Knitting, Knitting Essentials, Tips, Wool

Washing My Wool

Today, I spent the day washing the woolen accessories I have knit up. Today is the official first day of fall, and it certainly feels like fall. I decided to spend the day washing, and letting my woolen wears air dry. Many of which I have yet to wash since I made them. Over the past year I have learned why you should wash your woolen accessories. When they are new, and never been washed before they still have all the chemicals and waxes in them that they were produced with. Washing them gets the chemicals and waxes out. Chemicals are used to treat the wool for various reasons. Waxes are used especially on wool’s that are used for machine knitting so that the wool knits up, and holds up better when being used on a machine. The waxes help the wool’s slide through the carriage and over the needles so much easier. Some of the yarns I had used at my previous jobs were so full of waxes that within 20 minutes my hands were sticky from the waxes. We washed everything at the studio, which was where I really learned about how to wash wool. Through that experience I learned that once the garment has been washed, and much of the chemicals, and all the waxes and stuff are washed out, the garments are so much softer. I have found that with my own knit goods, once they have been washed the first time they are so much softer.

After the first time I wash my wool, I only wash them when they absolutely need it. Wools don’t need to be washed very often after the first time, and when they do, they need a very delicate hand wash, or the gentlest setting on an HE Washer that does not have an agitator. Agitation = one of the worst things you could do to wool. You will also want to use a wool wash when washing woolen items. I would recommend either Eucalan Wrapture which is made with Jasmine Oil and enriched with Natural Lanolin, though any of the Eucalan line of no rinse delicate washes would be fine (I am just familiar with the Wrapture line). I like the smell of the Jasmine oil, which is also a natural antiseptic (helping to get the chemicals and any germs and such out that you wouldn’t want on your skin) The Lanolin in the Wrapture wash also helps with adding some water resistance to your woolen items. I have also used The Laundress Wool & Cashmere Shampoo, this is what we used at the studio with the garments that we made.

I always lay my washed woolen items flat on old bath and beach towels on a hard surface like the floor. It usually takes them several hours to dry. I sometimes even will use two or three towels underneath each item so that there is more layers for the moisture to go.

I figured today would be a good day to wash my woolen wear, because it actually is feeling like fall, yet is warm enough to open out the house to get fresh air in, and help my garments dry. It is also to help air out the Wet Sheep smell. It honestly smells like a wet sheep in the living room, so I am hoping it gets aired out by tonight. Having the Wet Sheep smell with having washed wool is a given. I don’t mind the smell so much, but I don’t think the other people I live with want to come home to the smell of wet sheep. This time of year is perfect for opening up the house anyway. It is overcast and cooler, but not pouring down rain.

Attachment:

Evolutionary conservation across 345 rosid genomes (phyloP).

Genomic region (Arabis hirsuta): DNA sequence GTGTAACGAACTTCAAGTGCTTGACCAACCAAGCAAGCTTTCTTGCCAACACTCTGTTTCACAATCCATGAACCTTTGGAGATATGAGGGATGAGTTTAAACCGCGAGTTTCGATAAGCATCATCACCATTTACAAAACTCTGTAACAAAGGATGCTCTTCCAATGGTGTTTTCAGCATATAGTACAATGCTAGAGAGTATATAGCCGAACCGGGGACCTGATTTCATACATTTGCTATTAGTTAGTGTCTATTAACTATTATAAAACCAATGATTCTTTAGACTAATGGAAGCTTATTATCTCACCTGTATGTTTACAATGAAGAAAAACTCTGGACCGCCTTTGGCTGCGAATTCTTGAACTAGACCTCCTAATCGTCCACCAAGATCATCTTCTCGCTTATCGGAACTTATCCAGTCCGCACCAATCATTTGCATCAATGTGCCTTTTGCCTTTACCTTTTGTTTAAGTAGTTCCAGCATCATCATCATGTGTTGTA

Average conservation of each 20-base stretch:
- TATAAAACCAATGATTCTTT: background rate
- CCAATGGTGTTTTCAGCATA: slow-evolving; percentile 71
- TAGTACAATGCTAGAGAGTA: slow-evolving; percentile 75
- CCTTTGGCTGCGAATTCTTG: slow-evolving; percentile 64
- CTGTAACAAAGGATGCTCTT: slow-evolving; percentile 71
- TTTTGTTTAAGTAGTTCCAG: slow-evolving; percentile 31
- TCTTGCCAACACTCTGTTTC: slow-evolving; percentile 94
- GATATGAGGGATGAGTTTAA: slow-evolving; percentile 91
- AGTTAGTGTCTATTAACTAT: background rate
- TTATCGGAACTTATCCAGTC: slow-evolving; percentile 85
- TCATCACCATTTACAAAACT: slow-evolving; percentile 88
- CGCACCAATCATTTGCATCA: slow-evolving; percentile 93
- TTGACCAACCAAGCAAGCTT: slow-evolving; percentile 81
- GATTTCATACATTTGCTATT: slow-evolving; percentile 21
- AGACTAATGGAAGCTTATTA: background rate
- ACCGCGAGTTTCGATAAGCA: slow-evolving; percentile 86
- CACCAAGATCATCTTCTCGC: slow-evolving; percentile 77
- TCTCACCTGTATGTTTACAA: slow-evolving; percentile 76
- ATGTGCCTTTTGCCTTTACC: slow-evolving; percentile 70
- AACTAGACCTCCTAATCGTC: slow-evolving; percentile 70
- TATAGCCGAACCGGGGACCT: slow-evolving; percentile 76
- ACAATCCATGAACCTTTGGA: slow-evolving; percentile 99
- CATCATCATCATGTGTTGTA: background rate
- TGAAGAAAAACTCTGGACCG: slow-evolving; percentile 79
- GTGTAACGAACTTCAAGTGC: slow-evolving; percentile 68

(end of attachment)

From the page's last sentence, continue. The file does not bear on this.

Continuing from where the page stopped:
Eucalan Wrapture
The Laundress Wool & Cashmere Shampoo
Knitting, Tuesday Tips, Yarn

My Advice on Caring for Woolen Accessories

Based on my experience on working with Cashmere, Cotton/Cashmere Blends and Merino Wool that has been waxed  for use with a knitting machine, as well as working with Fishermen’s Wool, here are some tips for when you absolutely need to wash your woolen goods.

1. Your woolen wears do not and should not be washed after each wear. Unless you spill something on item, they can go quite a few wears before needing to be cleaned. That being said, if you are going to be wearing a wool sweater, I highly recommend wearing a tee shirt/undershirt as an under layer with your sweater. Not only will that help keep you warm in the cold months, but it will also help prolong the wear of your sweater between washing, as it will be the front line to absorb sweat and the natural oils that your skin contains.

2. I cannot emphasize enough having the proper wool wash for your garments, I highly recommend The Laundress Wool and Cashmere Shampoo or Eucalan Delicate Wash (I prefer the Wrapture Delicate Wash for my woolens, and used The Laundress wool shampoo when I worked at a knitting studio) you don’t need very much for what you are washing.

3. If you have an HE washer without an agitator in it, you can get away with machine washing your accessories, on the gentlest (delicate or hand wash cycle) rinse cycle with cold water. You don’t want wool to be agitated. When in doubt hand washing in a tub of cold water or a sink works as well.

4. I highly Recommend laying items flat to dry after every wash, do not put in the tumble dryer, not even on the lowest setting as the wool has the propensity to shrink, and wool garments are an investment, so why take a chance that it will come out being the proper size for an American Girl doll.

5. I recommend storing woolen wears in a plastic tub that has a lid with little cedar blocks (they can be found online, at Bed Bath and Beyond, and other stores may carry them I know that I got mine at bed bath and beyond) inside the container. I prefer plastic bins with a lid and cedar blocks because I feel that keeping that the containers would help keep bugs out, and potentially cut off the air from any already there.

6. If you take your wool garment in to be repaired, wash it first, those dealing with it at will thank you.

I am by no means an expert, but I am just wanting to pass along what information I have gained from experience.